Ako carried on into town because she was already wet and halfway there. I decided to wait a while; usually these storms pass in twenty minutes or so. Soon the initial downpour eased slightly, and I ran downstairs and put my purse inside double layers of plastic bags and got ready to move out—but the slackening turned out to be an illusion. A few more minutes brought another downpour. The word “torrential” came to mind. I stood with the door open for a few seconds and thought about it, but it just seemed stupid to take a motorbike out into a storm like this if you didn’t have to. Even if the power was out, and the light was leaving the sky.

I stood by the large kitchen window as the light faded, feeling the cool air through the screen and staring at the rain, willing the sky to keep its glow for a few minutes longer. I turned on my cell phone every few seconds to illumine a dark corner behind me, and to check for lizards on the wall nearby.

Maybe 25 minutes into the storm, I heard a loud noise. It was a cross between a wail, a rusty door, and a foghorn. It was followed by others, a chorus of creaking, mechanical noises. I grew up with a river in the backyard and I’m used to frogs singing in the swamp at night, but this was a breed of frog I had never heard before. The rain continued well past the half hour mark, and soon I was only imagining that the sky was any brighter than the rest of the dark around me. I couldn’t stay here without light or food, but going out into the storm still seemed like a foolhardy proposition.

When David called, he solved my dilemma (he was the “missed his bus”  portion of the dinner crew). “Don’t go out if you don’t have to,” he said. “I just watched a motorcycle accident happen in front of me. The roads are a mess.” He had already given up on going to the restaurant, and offered to bring me pad thai when he came back to the school. Yes. Minutes later, I remembered the frog-shaped rechargeable lamp on the table, surely purchased by my Thai roommate for instances such as this. Soon after I was happily writing by lamp-light at the table, and not much later the power returned. David made it back as the storm was finally fading to droplets and sprinkles, and by this time the strange frog noises had grown as soothing as a foghorn in the night.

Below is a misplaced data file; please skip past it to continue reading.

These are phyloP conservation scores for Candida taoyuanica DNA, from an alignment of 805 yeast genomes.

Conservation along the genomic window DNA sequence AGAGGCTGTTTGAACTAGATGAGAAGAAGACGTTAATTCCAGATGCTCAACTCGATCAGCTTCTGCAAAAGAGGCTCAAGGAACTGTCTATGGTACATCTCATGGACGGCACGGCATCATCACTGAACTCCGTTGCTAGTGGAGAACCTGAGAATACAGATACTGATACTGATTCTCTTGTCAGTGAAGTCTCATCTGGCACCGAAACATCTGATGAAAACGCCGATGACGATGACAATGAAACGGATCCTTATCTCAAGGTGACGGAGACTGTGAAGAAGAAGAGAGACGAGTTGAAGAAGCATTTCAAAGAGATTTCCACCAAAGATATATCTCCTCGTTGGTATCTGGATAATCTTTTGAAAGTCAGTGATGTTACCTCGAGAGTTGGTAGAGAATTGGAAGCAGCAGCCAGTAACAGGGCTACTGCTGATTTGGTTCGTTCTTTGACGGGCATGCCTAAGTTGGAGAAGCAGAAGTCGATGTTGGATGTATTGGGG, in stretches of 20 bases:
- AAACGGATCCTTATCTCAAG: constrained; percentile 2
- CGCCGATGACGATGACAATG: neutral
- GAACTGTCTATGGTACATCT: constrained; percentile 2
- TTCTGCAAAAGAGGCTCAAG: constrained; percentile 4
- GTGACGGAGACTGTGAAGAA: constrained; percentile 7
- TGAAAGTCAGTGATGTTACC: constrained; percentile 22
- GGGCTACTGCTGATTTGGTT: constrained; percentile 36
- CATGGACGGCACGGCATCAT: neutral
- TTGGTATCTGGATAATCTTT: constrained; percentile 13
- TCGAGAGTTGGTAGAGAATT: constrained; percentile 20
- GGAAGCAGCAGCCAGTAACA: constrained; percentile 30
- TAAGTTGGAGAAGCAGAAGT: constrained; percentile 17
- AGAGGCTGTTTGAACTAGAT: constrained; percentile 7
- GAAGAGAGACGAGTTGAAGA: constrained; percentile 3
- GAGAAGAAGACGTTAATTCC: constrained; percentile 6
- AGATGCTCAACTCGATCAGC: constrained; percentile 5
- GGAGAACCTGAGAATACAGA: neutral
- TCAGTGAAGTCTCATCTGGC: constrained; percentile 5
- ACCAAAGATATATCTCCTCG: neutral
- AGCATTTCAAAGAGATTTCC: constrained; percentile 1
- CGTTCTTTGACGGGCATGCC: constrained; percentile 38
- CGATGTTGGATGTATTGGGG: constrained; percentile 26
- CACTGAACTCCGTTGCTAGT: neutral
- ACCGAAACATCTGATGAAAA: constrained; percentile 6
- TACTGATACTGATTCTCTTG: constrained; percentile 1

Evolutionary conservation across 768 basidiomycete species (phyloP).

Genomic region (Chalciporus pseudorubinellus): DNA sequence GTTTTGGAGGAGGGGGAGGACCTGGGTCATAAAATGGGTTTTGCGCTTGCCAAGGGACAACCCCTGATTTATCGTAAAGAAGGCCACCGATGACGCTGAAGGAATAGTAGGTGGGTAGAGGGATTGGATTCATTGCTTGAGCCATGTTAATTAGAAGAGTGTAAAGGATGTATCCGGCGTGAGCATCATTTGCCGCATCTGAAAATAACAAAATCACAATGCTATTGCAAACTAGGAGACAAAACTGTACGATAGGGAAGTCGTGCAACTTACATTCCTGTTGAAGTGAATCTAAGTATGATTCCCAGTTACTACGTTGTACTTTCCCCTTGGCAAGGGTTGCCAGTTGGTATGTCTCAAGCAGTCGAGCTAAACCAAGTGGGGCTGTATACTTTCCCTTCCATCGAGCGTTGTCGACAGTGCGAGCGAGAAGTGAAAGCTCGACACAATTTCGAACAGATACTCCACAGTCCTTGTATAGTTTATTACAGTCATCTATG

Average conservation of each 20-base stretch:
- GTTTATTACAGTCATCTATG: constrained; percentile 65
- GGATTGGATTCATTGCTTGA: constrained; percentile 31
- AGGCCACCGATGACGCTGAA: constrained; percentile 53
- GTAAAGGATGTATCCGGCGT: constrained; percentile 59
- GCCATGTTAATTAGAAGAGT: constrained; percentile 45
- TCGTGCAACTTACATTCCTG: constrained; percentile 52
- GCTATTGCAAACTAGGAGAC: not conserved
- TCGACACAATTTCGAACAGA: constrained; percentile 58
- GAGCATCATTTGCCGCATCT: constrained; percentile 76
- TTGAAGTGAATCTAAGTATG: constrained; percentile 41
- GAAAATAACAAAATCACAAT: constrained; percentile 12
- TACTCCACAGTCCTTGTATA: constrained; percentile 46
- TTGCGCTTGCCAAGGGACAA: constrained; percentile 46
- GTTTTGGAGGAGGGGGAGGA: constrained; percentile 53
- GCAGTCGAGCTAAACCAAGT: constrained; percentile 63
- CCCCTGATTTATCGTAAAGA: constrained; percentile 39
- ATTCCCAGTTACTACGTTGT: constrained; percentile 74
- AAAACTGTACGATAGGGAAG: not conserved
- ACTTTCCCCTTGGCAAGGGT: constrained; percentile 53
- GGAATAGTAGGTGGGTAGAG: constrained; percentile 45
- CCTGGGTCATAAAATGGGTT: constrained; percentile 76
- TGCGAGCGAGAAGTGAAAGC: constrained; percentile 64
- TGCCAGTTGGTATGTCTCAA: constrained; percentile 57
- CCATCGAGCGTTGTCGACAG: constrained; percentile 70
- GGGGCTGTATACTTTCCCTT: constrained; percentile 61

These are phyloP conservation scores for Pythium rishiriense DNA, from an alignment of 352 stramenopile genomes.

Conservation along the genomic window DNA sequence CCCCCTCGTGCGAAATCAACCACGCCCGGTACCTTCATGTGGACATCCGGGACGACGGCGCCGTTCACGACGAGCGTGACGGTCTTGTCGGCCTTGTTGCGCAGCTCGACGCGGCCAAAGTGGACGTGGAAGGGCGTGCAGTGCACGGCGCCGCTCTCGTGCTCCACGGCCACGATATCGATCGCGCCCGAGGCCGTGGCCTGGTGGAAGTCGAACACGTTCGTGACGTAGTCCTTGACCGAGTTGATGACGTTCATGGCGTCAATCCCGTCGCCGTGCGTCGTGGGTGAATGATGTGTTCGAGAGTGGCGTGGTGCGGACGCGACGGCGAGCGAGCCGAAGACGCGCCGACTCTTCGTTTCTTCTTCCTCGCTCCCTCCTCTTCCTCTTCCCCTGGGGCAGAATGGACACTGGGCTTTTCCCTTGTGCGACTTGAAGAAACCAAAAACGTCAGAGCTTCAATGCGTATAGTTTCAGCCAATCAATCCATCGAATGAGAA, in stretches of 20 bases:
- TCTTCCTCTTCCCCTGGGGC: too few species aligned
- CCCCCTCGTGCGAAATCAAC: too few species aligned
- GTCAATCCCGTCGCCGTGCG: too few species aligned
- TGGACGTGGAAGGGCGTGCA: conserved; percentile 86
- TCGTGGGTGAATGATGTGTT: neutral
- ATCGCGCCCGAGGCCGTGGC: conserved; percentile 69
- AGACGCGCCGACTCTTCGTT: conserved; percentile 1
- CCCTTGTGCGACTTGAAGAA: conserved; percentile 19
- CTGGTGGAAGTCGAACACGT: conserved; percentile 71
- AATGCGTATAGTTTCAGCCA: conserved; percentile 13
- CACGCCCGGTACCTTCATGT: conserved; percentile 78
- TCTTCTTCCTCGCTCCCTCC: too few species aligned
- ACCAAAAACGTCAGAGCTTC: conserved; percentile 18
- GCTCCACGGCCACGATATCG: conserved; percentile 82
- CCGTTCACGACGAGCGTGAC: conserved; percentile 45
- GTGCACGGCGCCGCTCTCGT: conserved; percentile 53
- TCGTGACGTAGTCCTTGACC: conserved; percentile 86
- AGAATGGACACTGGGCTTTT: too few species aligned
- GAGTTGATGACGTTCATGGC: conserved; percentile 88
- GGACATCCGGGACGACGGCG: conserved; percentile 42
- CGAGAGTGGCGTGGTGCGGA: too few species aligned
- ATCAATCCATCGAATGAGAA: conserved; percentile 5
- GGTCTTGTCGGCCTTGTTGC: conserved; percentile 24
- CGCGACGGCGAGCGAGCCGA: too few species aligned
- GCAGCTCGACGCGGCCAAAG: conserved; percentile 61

Oh, and the Pad Thai was delicious.

Me and Ako on a nature walk

Me and Ako on a nature walk

Me and David at a chinese temple not far out of town

Me and David at a chinese temple not far out of town. In this photo, we look RELATED.

The view from the chinese temple

The view from the chinese temple

Games, Writing, and Christmas Photos

It’s two days after Christmas, and here in Maine we’re having a snowstorm. My father took another day off work so he wouldn’t have to drive through the snow to the coast (he commutes over an hour when the roads are clear). Brother can work from home, and he’s here through Sunday. A board game called Middle Earth Quest is taking up our entire kitchen table. Brother got it for Christmas and it’s epic, with like 20 decks of cards that do different things and 10 plastic figures and some more cardboard standups and a gazillion punched-out, printed-on-both-sides, heavy cardboard tokens. Oh, and a rulebook that is 40 pages long. We only got a few rounds into the game last night, but we think it will be fun once we figure out how to play. Here’s the cool video review that turned Brother onto the game in the first place (if you’re into boardgames (or even if you’re not), you should watch these reviews. They’re hilarious): http://penny-arcade.com/patv/episode/middle-earth-quest

It's HUGE!

It’s HUGE!

When my mother came home from work yesterday, she found me sitting on the couch, appearing entirely at ease. “What have you been doing all day?” she joked. And, with a wonderful and rare sense of accomplishment and self-justification, I answered simply: “Writing.” That’s right, sports fans: the Wanderlust train is back on the track. Cruising through Chapter Nine (To the Wolves), to be precise. I’m still overwhelmed by the amount of work to do, and in fact the “Plot and Narrative Issues I Need to Resolve” list seems to grow LONGER instead of shorter each time I check an item off the top, but I just have to finish this draft, and soon. So I’m going to go work on that now. In lieu of any illustrations, philosophical advice, or particularly eloquent bloggery, please enjoy this photograph of our Christmas tree (it’s a much smaller tree than our usual white-pine monstrosities that take up half the living room and are wider than they are tall, but I think it pulled together quite nicely):

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*BONUS*

Have a photo of me on Christmas morning modeling some oven mitts.

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Merry Christmas. I hope yours was magical. 🙂